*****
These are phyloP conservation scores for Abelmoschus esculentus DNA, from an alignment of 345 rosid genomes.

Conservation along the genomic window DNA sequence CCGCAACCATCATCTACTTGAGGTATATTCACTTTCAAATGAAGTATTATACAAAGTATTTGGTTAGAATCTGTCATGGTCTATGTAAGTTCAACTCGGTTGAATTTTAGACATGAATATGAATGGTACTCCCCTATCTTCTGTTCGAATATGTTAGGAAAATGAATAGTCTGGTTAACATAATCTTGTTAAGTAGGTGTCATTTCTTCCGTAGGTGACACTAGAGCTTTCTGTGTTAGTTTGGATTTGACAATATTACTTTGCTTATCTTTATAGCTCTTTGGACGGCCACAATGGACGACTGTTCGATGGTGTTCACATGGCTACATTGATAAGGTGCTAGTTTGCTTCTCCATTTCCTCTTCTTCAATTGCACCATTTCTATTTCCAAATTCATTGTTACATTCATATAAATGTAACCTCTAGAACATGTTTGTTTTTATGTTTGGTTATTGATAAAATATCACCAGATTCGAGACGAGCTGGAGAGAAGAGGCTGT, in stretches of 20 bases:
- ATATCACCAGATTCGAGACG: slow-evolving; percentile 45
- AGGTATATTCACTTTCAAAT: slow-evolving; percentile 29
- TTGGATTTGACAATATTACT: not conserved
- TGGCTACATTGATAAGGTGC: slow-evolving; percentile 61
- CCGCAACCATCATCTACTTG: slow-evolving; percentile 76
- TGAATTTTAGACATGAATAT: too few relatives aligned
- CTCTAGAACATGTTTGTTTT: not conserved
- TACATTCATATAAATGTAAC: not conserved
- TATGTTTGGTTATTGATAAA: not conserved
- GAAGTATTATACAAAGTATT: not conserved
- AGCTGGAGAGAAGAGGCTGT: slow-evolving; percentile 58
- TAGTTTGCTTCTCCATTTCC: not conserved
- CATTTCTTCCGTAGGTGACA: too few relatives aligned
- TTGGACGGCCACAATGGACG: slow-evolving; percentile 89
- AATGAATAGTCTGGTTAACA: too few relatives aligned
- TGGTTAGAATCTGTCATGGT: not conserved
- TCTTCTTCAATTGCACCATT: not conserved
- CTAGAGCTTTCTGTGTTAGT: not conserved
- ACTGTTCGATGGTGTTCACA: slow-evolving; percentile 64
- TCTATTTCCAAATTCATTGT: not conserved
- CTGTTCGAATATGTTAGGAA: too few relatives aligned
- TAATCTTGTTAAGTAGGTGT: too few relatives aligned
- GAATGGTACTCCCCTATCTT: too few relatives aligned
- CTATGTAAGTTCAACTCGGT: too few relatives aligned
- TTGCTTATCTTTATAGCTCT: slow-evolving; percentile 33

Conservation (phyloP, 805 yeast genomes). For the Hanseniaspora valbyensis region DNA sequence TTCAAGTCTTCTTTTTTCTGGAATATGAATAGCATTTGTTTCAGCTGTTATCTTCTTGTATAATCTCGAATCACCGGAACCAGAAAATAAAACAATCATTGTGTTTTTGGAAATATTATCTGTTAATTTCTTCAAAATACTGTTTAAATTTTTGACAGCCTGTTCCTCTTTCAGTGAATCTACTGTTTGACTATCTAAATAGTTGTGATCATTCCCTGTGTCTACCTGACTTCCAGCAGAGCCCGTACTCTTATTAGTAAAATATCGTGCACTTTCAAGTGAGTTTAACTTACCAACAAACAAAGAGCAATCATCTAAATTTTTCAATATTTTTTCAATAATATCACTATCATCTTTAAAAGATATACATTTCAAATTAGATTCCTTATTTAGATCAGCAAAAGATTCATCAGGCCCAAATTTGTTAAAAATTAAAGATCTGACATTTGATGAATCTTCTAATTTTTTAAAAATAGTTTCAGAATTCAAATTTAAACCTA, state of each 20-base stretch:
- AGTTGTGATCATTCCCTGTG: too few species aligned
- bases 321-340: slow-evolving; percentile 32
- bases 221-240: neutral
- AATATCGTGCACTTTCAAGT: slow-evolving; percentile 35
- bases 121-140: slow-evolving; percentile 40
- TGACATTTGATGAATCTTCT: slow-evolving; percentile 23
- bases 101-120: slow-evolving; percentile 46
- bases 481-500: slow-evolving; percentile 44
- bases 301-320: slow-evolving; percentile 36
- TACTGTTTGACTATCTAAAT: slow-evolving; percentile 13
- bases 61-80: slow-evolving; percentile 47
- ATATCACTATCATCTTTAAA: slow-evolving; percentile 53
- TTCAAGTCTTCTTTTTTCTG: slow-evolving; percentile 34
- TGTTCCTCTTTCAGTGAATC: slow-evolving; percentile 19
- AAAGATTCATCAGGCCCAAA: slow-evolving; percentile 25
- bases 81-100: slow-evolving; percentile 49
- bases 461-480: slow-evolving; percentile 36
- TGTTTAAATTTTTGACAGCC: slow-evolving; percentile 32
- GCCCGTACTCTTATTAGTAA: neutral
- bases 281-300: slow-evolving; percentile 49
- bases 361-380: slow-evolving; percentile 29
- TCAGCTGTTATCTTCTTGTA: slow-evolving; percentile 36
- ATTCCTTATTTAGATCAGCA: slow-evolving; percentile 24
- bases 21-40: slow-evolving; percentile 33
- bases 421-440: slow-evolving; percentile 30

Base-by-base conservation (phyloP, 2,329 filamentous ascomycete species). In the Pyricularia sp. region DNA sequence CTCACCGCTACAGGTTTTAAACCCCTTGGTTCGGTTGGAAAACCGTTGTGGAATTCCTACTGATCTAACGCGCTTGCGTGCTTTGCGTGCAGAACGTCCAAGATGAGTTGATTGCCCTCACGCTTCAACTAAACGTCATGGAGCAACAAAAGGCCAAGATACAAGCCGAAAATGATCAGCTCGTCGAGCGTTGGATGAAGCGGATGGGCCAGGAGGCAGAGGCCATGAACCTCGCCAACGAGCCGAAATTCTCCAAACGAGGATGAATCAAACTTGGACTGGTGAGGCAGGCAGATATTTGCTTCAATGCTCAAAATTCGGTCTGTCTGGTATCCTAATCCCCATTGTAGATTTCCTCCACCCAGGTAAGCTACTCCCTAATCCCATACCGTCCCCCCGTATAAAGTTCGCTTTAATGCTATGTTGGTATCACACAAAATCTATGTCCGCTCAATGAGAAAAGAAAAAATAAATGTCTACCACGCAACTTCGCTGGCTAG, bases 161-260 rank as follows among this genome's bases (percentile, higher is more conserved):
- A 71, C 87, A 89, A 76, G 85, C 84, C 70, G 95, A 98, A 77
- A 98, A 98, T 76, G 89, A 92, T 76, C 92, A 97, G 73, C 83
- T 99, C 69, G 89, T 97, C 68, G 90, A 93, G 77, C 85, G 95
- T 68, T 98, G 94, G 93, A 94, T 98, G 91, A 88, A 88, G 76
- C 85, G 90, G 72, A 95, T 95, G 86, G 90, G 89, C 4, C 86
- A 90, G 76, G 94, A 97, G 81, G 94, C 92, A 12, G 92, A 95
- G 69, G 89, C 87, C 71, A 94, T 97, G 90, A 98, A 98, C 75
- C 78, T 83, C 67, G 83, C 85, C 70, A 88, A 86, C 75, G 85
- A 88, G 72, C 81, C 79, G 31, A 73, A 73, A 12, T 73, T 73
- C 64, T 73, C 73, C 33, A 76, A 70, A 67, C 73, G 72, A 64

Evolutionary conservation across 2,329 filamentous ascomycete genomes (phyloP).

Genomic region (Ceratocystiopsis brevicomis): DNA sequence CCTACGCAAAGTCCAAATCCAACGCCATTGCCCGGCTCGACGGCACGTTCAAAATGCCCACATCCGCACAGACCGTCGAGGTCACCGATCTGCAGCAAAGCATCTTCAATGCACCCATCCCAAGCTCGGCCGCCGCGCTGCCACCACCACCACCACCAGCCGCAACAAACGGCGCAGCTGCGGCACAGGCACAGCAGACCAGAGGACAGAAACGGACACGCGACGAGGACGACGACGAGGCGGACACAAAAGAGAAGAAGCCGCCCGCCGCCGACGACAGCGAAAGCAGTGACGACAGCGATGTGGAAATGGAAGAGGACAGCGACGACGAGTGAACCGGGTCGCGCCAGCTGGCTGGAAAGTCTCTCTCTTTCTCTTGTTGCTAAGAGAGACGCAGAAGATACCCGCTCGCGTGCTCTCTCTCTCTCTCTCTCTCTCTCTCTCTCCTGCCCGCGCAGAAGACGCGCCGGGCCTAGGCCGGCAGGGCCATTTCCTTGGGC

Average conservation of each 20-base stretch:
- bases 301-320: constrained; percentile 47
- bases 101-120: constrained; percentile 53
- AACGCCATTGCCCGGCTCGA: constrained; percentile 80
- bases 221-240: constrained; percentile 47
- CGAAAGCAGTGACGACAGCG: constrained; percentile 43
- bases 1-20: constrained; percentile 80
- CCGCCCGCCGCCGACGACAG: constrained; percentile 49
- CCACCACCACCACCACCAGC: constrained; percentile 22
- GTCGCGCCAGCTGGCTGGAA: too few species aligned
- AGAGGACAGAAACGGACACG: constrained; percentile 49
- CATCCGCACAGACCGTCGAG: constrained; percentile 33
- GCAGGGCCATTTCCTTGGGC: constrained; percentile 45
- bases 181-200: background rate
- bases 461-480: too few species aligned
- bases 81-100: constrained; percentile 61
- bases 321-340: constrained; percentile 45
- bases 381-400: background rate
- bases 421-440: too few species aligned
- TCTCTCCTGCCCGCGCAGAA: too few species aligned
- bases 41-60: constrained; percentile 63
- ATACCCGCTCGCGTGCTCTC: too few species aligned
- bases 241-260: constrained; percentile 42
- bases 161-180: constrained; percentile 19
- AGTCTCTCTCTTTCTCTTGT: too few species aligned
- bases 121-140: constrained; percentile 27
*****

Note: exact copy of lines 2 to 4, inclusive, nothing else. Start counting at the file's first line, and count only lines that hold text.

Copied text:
Conservation along the genomic window DNA sequence CCGCAACCATCATCTACTTGAGGTATATTCACTTTCAAATGAAGTATTATACAAAGTATTTGGTTAGAATCTGTCATGGTCTATGTAAGTTCAACTCGGTTGAATTTTAGACATGAATATGAATGGTACTCCCCTATCTTCTGTTCGAATATGTTAGGAAAATGAATAGTCTGGTTAACATAATCTTGTTAAGTAGGTGTCATTTCTTCCGTAGGTGACACTAGAGCTTTCTGTGTTAGTTTGGATTTGACAATATTACTTTGCTTATCTTTATAGCTCTTTGGACGGCCACAATGGACGACTGTTCGATGGTGTTCACATGGCTACATTGATAAGGTGCTAGTTTGCTTCTCCATTTCCTCTTCTTCAATTGCACCATTTCTATTTCCAAATTCATTGTTACATTCATATAAATGTAACCTCTAGAACATGTTTGTTTTTATGTTTGGTTATTGATAAAATATCACCAGATTCGAGACGAGCTGGAGAGAAGAGGCTGT, in stretches of 20 bases:
- ATATCACCAGATTCGAGACG: slow-evolving; percentile 45
- AGGTATATTCACTTTCAAAT: slow-evolving; percentile 29